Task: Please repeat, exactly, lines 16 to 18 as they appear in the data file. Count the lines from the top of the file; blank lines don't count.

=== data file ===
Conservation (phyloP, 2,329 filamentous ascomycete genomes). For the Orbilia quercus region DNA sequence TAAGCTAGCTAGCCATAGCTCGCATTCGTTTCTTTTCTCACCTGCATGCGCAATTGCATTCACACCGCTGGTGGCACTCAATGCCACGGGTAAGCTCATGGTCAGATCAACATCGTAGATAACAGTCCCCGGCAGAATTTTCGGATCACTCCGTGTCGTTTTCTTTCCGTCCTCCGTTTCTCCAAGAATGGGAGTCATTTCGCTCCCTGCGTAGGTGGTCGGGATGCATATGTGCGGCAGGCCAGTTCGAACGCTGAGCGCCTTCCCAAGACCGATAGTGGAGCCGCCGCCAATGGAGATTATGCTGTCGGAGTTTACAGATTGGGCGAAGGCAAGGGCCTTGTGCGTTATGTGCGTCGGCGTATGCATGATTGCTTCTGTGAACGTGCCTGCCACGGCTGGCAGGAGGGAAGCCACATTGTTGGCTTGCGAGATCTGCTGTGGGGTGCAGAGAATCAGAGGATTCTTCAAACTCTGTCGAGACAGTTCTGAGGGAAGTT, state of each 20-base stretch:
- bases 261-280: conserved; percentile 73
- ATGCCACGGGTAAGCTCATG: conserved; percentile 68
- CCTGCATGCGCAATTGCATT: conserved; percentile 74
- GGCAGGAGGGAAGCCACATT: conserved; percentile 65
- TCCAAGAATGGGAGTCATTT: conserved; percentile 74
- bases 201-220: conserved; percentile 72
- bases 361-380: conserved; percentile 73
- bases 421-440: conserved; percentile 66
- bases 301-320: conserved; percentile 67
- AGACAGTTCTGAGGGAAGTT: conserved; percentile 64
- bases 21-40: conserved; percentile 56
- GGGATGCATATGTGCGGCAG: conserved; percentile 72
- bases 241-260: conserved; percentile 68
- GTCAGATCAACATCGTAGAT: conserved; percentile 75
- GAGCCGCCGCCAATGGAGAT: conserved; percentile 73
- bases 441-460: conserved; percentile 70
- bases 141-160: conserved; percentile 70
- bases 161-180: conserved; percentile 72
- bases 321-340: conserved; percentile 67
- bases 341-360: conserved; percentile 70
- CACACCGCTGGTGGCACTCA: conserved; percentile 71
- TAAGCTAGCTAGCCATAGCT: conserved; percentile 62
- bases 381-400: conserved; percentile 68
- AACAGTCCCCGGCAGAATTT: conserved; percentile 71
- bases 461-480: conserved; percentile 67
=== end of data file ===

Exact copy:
- GAGCCGCCGCCAATGGAGAT: conserved; percentile 73
- bases 441-460: conserved; percentile 70
- bases 141-160: conserved; percentile 70